Monday, July 11, 2016

How do we fight negative portrayals of our age group?

Negative portrayals of older adults are pervasive in our society. There is overwhelming evidence that we are faced with negative attitudes in everyday life, be it in the way one communicates with us,  in the media , in the work context, and in the realm of health care.  

Research suggests not only that we are frequently confronted with negative views of their age group but also that we even share them. How can we protect our self-esteem against the impact of negative perceptions of old age?

In general, people are highly motivated to prevent negative self-images. Research on “cutting off reflected failure” has shown that group members tend to distance themselves from groups that are detrimental to their self-perception.

For example, fans of sport teams tend to distance themselves from their team after a loss. Similarly, research on individual mobility in the context of social identity has shown that some members leave groups that are negatively evaluated. Specifically, people may stay in or leave certain groups as a function of the in-group’s status position.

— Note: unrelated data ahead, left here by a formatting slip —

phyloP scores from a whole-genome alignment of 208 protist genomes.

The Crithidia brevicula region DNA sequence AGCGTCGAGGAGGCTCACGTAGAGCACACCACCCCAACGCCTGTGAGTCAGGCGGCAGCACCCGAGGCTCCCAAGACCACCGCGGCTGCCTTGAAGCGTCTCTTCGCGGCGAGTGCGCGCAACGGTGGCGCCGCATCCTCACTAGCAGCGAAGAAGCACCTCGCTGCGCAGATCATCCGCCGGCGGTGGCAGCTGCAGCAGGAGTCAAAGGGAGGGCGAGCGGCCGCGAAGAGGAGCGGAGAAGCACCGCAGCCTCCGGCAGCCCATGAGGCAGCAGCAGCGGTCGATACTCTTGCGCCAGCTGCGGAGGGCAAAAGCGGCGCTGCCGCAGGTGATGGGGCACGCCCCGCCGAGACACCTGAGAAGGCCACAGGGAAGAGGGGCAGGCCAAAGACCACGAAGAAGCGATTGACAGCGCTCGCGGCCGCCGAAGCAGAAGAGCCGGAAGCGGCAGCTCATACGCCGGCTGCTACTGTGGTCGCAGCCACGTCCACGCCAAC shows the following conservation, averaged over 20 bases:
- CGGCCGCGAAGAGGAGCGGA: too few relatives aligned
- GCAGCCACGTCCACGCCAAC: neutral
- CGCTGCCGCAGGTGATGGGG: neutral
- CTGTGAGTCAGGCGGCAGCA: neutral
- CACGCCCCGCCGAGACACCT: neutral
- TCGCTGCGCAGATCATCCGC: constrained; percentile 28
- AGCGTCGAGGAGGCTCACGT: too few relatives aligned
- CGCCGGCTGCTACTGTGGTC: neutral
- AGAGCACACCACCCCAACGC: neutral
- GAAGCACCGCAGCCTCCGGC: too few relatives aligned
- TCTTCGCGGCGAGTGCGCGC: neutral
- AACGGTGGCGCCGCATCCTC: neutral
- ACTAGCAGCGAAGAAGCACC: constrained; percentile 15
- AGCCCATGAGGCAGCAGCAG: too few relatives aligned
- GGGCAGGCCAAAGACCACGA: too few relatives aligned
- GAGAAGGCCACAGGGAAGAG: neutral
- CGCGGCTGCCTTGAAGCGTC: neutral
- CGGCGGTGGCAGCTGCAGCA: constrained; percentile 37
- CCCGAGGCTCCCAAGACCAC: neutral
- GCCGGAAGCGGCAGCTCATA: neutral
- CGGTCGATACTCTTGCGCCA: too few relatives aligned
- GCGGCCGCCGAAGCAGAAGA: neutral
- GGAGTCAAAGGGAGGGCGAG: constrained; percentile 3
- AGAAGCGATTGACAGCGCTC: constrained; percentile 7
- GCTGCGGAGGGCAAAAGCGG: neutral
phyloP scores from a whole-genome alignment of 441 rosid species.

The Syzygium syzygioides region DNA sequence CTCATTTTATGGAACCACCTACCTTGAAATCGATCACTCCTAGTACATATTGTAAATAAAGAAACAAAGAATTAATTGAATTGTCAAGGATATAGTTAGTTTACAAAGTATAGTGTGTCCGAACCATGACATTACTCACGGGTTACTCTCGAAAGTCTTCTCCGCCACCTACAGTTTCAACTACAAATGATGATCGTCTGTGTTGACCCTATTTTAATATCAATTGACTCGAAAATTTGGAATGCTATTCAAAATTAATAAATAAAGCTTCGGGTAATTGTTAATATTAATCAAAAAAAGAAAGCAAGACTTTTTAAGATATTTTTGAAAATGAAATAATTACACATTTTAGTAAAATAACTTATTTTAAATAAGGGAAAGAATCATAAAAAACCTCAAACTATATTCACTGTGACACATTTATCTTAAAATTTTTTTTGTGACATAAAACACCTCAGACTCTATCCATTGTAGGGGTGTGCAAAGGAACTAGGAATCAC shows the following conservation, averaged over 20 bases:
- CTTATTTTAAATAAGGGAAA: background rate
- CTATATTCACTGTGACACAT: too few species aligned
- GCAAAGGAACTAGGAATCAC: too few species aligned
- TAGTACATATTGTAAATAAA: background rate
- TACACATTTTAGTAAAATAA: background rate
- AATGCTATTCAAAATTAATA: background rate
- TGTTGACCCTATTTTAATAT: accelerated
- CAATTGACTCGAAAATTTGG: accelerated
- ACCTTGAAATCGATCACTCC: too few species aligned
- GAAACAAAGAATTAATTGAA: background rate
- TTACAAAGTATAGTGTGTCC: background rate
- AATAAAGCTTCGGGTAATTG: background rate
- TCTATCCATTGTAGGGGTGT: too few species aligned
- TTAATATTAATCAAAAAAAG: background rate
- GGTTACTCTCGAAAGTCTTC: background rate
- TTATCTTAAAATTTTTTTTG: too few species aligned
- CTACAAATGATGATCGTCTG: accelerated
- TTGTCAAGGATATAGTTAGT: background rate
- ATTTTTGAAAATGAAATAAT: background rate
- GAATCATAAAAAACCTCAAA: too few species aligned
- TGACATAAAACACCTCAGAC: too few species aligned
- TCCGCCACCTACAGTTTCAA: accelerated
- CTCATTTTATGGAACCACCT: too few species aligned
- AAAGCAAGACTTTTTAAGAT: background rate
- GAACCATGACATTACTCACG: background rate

What this may mean is that as we tend not to think of ourselves as older, we may move away from friends and others who appear or act old. (however we see this notion) I have a saying which for me defines old age. A person is old if they are at least 10 years older than me. So at this stage of my life an old person is someone who is 80 plus. When I was forty an old person was someone who was 50.

We all have our own little tricks that allow us to think of ourselves as young. But as we think about the negatively stereotyped group of older adults, we take steps to differentiate our selves from their age group thus allowing us older adults to protect our self-esteem from the impact of negative age stereotypes.

Differentiation refers to contrasting away from negative views of one’s own age group and distancing oneself from the membership of the group of old people. By focusing on aspects of the self-concept that are different from the negative portrayals of older adults, older adults may counteract their negative impact on self-esteem.

The present research suggests that by focusing on being different from one’s age group, older adults can ward off the of negative age-related information on their self-esteem on an explicit and implicit level. Therefore, contrasting and differentiating oneself from the stereotypical representation of their age group may allow older adults to protect their self-esteem

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